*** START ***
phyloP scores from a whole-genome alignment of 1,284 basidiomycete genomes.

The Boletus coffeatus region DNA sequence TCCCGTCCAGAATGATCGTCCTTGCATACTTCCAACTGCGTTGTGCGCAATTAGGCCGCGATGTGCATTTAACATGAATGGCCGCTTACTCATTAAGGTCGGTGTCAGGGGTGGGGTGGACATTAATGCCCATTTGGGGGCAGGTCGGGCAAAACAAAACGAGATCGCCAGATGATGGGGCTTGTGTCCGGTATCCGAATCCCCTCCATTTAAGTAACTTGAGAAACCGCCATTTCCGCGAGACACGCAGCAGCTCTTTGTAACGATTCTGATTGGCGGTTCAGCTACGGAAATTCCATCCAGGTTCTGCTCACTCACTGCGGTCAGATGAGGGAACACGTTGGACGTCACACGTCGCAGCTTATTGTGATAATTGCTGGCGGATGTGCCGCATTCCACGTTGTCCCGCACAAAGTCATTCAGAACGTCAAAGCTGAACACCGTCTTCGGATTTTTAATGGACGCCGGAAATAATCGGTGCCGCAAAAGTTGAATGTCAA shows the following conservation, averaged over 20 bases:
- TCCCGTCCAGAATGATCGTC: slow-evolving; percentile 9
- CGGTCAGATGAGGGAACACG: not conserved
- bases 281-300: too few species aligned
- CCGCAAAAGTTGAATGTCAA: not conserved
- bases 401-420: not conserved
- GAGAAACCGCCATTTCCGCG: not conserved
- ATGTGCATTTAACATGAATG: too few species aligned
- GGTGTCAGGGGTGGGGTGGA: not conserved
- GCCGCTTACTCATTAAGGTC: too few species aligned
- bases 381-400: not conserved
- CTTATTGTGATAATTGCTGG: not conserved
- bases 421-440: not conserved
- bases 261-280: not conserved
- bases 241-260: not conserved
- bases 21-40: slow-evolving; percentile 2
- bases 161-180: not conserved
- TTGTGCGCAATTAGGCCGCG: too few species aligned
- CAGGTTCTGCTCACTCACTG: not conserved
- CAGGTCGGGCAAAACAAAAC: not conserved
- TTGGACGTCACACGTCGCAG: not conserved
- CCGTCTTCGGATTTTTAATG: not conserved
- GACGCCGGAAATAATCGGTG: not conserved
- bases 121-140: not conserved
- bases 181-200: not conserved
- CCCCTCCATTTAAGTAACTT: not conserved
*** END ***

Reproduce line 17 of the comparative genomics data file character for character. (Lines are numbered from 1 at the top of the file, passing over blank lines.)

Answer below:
- bases 21-40: slow-evolving; percentile 2